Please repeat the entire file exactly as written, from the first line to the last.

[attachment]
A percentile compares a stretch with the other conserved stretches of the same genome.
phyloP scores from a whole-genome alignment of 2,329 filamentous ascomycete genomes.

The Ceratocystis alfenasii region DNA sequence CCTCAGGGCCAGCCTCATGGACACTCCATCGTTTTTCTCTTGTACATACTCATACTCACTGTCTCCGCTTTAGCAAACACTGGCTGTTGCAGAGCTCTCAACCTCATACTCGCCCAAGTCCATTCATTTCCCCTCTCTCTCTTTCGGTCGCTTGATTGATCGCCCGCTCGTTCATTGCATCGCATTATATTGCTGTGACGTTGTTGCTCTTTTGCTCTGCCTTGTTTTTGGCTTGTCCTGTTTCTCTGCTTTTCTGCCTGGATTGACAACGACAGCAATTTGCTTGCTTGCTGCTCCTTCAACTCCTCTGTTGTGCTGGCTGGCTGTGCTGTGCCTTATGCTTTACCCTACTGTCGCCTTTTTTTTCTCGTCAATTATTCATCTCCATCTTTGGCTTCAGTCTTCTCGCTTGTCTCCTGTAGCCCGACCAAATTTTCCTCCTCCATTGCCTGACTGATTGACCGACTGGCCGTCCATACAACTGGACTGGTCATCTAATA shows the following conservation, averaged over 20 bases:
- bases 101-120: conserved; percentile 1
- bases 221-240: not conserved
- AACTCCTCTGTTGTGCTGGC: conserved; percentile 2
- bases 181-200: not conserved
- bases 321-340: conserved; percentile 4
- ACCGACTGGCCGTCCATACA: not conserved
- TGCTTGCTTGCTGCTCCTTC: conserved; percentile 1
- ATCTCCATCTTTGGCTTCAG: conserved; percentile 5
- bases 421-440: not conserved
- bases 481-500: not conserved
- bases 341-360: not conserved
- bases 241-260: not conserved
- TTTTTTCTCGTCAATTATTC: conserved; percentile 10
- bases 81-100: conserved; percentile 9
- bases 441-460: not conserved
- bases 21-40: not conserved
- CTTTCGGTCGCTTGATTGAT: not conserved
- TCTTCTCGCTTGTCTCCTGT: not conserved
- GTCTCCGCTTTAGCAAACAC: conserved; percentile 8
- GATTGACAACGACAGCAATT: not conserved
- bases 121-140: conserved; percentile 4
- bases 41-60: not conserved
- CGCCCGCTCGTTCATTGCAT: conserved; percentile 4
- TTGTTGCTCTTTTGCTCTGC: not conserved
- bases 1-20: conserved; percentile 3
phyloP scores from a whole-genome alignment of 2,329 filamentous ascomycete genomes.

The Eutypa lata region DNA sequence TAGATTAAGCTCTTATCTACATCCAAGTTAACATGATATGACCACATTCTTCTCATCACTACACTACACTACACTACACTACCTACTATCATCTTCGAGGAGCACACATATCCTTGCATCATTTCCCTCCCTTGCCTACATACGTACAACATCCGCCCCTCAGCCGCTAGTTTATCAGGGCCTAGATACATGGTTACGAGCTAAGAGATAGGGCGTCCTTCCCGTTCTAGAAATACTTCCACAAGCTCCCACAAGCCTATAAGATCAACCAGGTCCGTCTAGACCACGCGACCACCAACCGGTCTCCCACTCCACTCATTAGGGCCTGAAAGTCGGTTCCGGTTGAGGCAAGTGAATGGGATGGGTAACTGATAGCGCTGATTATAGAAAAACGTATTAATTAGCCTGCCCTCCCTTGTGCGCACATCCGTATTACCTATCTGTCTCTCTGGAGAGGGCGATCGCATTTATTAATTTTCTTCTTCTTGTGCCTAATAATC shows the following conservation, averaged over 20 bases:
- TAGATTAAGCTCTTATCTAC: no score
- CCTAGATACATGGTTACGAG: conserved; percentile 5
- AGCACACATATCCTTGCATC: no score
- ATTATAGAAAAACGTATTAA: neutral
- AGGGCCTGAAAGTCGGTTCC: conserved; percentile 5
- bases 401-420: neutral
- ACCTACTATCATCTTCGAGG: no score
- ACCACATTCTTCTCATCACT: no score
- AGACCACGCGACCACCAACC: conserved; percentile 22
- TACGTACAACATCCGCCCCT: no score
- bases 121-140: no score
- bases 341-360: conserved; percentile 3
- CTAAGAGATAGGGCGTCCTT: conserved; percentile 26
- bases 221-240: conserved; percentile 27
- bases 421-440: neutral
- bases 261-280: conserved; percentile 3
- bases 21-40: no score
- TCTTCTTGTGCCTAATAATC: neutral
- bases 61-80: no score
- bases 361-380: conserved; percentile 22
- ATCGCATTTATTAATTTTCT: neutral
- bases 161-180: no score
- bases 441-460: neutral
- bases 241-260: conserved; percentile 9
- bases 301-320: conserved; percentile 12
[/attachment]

A percentile compares a stretch with the other conserved stretches of the same genome.
phyloP scores from a whole-genome alignment of 2,329 filamentous ascomycete genomes.

The Ceratocystis alfenasii region DNA sequence CCTCAGGGCCAGCCTCATGGACACTCCATCGTTTTTCTCTTGTACATACTCATACTCACTGTCTCCGCTTTAGCAAACACTGGCTGTTGCAGAGCTCTCAACCTCATACTCGCCCAAGTCCATTCATTTCCCCTCTCTCTCTTTCGGTCGCTTGATTGATCGCCCGCTCGTTCATTGCATCGCATTATATTGCTGTGACGTTGTTGCTCTTTTGCTCTGCCTTGTTTTTGGCTTGTCCTGTTTCTCTGCTTTTCTGCCTGGATTGACAACGACAGCAATTTGCTTGCTTGCTGCTCCTTCAACTCCTCTGTTGTGCTGGCTGGCTGTGCTGTGCCTTATGCTTTACCCTACTGTCGCCTTTTTTTTCTCGTCAATTATTCATCTCCATCTTTGGCTTCAGTCTTCTCGCTTGTCTCCTGTAGCCCGACCAAATTTTCCTCCTCCATTGCCTGACTGATTGACCGACTGGCCGTCCATACAACTGGACTGGTCATCTAATA shows the following conservation, averaged over 20 bases:
- bases 101-120: conserved; percentile 1
- bases 221-240: not conserved
- AACTCCTCTGTTGTGCTGGC: conserved; percentile 2
- bases 181-200: not conserved
- bases 321-340: conserved; percentile 4
- ACCGACTGGCCGTCCATACA: not conserved
- TGCTTGCTTGCTGCTCCTTC: conserved; percentile 1
- ATCTCCATCTTTGGCTTCAG: conserved; percentile 5
- bases 421-440: not conserved
- bases 481-500: not conserved
- bases 341-360: not conserved
- bases 241-260: not conserved
- TTTTTTCTCGTCAATTATTC: conserved; percentile 10
- bases 81-100: conserved; percentile 9
- bases 441-460: not conserved
- bases 21-40: not conserved
- CTTTCGGTCGCTTGATTGAT: not conserved
- TCTTCTCGCTTGTCTCCTGT: not conserved
- GTCTCCGCTTTAGCAAACAC: conserved; percentile 8
- GATTGACAACGACAGCAATT: not conserved
- bases 121-140: conserved; percentile 4
- bases 41-60: not conserved
- CGCCCGCTCGTTCATTGCAT: conserved; percentile 4
- TTGTTGCTCTTTTGCTCTGC: not conserved
- bases 1-20: conserved; percentile 3
phyloP scores from a whole-genome alignment of 2,329 filamentous ascomycete genomes.

The Eutypa lata region DNA sequence TAGATTAAGCTCTTATCTACATCCAAGTTAACATGATATGACCACATTCTTCTCATCACTACACTACACTACACTACACTACCTACTATCATCTTCGAGGAGCACACATATCCTTGCATCATTTCCCTCCCTTGCCTACATACGTACAACATCCGCCCCTCAGCCGCTAGTTTATCAGGGCCTAGATACATGGTTACGAGCTAAGAGATAGGGCGTCCTTCCCGTTCTAGAAATACTTCCACAAGCTCCCACAAGCCTATAAGATCAACCAGGTCCGTCTAGACCACGCGACCACCAACCGGTCTCCCACTCCACTCATTAGGGCCTGAAAGTCGGTTCCGGTTGAGGCAAGTGAATGGGATGGGTAACTGATAGCGCTGATTATAGAAAAACGTATTAATTAGCCTGCCCTCCCTTGTGCGCACATCCGTATTACCTATCTGTCTCTCTGGAGAGGGCGATCGCATTTATTAATTTTCTTCTTCTTGTGCCTAATAATC shows the following conservation, averaged over 20 bases:
- TAGATTAAGCTCTTATCTAC: no score
- CCTAGATACATGGTTACGAG: conserved; percentile 5
- AGCACACATATCCTTGCATC: no score
- ATTATAGAAAAACGTATTAA: neutral
- AGGGCCTGAAAGTCGGTTCC: conserved; percentile 5
- bases 401-420: neutral
- ACCTACTATCATCTTCGAGG: no score
- ACCACATTCTTCTCATCACT: no score
- AGACCACGCGACCACCAACC: conserved; percentile 22
- TACGTACAACATCCGCCCCT: no score
- bases 121-140: no score
- bases 341-360: conserved; percentile 3
- CTAAGAGATAGGGCGTCCTT: conserved; percentile 26
- bases 221-240: conserved; percentile 27
- bases 421-440: neutral
- bases 261-280: conserved; percentile 3
- bases 21-40: no score
- TCTTCTTGTGCCTAATAATC: neutral
- bases 61-80: no score
- bases 361-380: conserved; percentile 22
- ATCGCATTTATTAATTTTCT: neutral
- bases 161-180: no score
- bases 441-460: neutral
- bases 241-260: conserved; percentile 9
- bases 301-320: conserved; percentile 12